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[DISCUSSION][SOLVED] ROOTING G2 Vision T-mobile

OP tubaking182

1st October 2010, 10:01 PM   |  #141  
sino8r's Avatar
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Quote:
Originally Posted by lbcoder

.... ??
How about some crazy thing like....
mkdir /craziness
mount -t ext3 /dev/block/mmcblk0p49 /craziness
copy files into /craziness, sync, and reboot before it blows up.

Hahaha! Cute... yeah I saw all those crzy partitions last night while looking for the disk size.

I didn't realize you were trying through ext3...

Why if heck are all those partitions in there to begin with? I've never seen that many...
1st October 2010, 10:10 PM   |  #142  
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It looks like the busybox binary I grabbed will revert to your real uid (not effective uid), so you can't do anything useful with if if you've made a SUID shell and launched it from an unprivileged adb prompt. If you're in a similar situation, the following short program may be useful:

#include <sys/types.h>
#include <unistd.h>

int main() {
setreuid(0,0);
execl("/system/bin/sh","sh");
return 1;
}

Compile and statically link it with a compiler targeting Linux armel and run it from a setuid shell, it'll set your real uid to 0 and busybox will let you do things privileged (including running 'busybox ash', which has history and some minimal line editing!)

Not a step forward in getting root to stick, but it's sure easier to explore on a real keyboard via adb shell rather than the phone one.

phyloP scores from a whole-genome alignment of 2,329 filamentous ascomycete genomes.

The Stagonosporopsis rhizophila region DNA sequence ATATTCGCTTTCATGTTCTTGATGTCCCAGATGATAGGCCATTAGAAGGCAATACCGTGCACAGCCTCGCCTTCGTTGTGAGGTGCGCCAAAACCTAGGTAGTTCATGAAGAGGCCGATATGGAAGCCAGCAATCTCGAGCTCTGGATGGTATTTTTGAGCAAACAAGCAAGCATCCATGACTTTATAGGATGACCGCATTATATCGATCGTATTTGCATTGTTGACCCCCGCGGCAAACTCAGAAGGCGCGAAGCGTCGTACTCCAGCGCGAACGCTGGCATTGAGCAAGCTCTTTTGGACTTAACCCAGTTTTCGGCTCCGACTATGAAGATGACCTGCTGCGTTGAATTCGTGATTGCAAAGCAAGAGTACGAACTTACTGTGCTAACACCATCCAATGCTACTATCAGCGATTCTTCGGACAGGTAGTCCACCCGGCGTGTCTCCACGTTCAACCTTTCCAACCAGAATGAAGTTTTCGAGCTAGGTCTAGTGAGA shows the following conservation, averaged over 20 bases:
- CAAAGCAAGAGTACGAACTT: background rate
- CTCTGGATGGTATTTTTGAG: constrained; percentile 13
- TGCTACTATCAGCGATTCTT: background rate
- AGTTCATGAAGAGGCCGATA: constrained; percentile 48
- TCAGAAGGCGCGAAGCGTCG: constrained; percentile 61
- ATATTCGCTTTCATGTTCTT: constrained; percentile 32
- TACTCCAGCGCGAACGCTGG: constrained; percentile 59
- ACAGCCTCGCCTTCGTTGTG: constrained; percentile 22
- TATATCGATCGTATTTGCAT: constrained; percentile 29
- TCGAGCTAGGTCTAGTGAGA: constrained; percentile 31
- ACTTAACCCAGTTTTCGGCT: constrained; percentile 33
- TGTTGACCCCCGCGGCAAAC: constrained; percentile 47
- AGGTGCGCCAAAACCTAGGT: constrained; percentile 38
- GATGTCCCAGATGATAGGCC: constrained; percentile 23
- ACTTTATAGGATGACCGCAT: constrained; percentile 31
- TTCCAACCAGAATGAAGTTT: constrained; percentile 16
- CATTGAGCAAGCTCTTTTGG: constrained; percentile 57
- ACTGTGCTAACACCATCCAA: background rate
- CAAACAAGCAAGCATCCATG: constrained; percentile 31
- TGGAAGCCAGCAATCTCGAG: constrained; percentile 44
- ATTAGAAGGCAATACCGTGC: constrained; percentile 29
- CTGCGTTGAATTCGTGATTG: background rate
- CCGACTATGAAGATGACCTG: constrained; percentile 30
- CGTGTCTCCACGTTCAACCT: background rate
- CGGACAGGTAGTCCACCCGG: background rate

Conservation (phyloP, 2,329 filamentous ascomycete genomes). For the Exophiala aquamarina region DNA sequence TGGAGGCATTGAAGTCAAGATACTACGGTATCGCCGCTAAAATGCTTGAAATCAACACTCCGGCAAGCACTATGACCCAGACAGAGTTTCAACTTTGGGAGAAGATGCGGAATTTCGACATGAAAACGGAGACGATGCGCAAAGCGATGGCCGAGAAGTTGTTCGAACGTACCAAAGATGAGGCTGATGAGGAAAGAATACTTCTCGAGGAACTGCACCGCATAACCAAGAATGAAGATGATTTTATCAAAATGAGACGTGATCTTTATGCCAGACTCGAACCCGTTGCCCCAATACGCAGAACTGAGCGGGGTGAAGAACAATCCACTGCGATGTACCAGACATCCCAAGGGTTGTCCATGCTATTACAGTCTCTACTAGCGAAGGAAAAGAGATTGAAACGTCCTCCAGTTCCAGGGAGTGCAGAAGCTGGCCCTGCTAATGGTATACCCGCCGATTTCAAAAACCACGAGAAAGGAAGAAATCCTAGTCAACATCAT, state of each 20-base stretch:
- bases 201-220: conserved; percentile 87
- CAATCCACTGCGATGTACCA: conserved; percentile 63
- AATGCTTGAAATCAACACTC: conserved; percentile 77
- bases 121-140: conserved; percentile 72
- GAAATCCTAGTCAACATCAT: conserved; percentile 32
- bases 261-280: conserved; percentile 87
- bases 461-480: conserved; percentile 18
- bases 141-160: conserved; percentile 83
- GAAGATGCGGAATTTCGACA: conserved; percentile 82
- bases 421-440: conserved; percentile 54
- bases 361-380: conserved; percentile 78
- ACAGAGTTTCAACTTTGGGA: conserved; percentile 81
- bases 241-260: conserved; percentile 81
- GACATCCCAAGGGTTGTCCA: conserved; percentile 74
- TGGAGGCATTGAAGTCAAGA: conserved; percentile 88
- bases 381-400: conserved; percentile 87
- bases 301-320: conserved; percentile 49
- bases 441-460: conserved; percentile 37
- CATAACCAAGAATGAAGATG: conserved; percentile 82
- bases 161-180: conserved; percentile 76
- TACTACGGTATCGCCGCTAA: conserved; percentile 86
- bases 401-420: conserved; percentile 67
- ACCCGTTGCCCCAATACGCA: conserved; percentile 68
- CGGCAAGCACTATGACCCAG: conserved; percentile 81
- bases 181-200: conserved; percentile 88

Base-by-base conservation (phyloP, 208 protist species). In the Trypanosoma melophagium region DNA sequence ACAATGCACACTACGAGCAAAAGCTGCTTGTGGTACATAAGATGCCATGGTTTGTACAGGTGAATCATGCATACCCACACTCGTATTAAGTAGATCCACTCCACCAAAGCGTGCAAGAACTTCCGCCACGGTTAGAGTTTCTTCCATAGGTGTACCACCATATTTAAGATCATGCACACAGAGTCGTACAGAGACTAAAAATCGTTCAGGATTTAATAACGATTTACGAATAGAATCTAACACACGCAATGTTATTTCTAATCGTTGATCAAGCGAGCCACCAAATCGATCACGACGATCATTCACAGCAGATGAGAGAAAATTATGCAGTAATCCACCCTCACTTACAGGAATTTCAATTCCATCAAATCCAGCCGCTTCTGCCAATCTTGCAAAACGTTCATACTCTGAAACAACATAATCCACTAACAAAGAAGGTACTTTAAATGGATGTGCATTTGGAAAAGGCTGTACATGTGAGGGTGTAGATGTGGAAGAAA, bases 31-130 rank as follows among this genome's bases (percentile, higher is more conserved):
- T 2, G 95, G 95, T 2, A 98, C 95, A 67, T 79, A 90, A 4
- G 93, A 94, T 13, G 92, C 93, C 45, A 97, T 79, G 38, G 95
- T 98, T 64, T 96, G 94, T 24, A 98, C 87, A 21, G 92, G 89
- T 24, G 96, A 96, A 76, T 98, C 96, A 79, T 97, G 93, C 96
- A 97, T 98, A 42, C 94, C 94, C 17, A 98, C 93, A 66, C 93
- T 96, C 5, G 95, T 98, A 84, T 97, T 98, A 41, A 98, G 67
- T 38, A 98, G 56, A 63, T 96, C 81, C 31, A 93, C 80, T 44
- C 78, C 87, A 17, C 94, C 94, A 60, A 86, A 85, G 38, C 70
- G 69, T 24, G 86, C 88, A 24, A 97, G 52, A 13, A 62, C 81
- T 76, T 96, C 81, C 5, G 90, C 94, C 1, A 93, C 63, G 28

1st October 2010, 10:23 PM   |  #143  
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...or you could just copy Superuser.apk and its su into the appropriate places and set their permissions properly, which will be a lot easier (while still also not yet persisting across reboots)
1st October 2010, 10:23 PM   |  #144  
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To sum up so far:

At your command prompt on your computer:

adb push Superuser.apk /sdcard/Superuser.apk
adb push su /sdcard/su
adb push busybox /sdcard/busybox
adb push rageagainstthecage-arm5.bin /data/local/tmp/rageagainstthecage-arm5.bin

Open terminal program

$ cd data/local/tmp
$ chmod 0755 rageagainstthecage-arm5.bin
$ ./rageagainstthecage-arm5.bin

Let the process run until "Forked..." message
Hit enter

$ ./rageagainstthecage-arm5.bin

See unable to fork message
Hit Menu button and Reset Terminal
Re-open terminal program
You should have a # prompt instead of $

(I've created a script that does the following)

# /data/local/tmp/busybox killall rageagainstthecage-arm5.bin
# mount -o rw,remount -t ext3 /dev/block/mmcblk0p25 /system
# /data/local/tmp/busybox cp /sdcard/Superuser.apk /system/app/Superuser.apk
# /data/local/tmp/busybox cp /sdcard/su /system/bin/su
# /data/local/tmp/busybox cp /sdcard/busybox /system/bin/busybox
# chmod 4755 /system/bin/su
# chmod 4755 /system/bin/busybox
# mount -o ro,remount -t ext3 /dev/block/mmcblk0p25 /system

After this, I can run su in the adb shell and get root via adb.
NOTE: if you exit adb and rerun it, you lose root (via adb, not in the terminal) and I haven't figured out a way to get it back, short of starting from the beginning again.
Last edited by gariak; 2nd October 2010 at 12:25 AM. Reason: Added last line
1st October 2010, 10:48 PM   |  #145  
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Quote:
Originally Posted by gariak

To sum up so far:

At your command prompt on your computer:

adb push Superuser.apk /sdcard/Superuser.apk
adb push su /sdcard/su
adb push busybox /sdcard/busybox
adb push rageagainstthecage-arm5.bin /data/local/tmp/rageagainstthecage-arm5.bin

Open terminal program

$ cd data/local/tmp
$ chmod 0755 rageagainstthecage-arm5.bin
$ ./rageagainstthecage-arm5.bin

Let the process run until "Forked..." message
Hit enter

$ ./rageagainstthecage-arm5.bin

See unable to fork message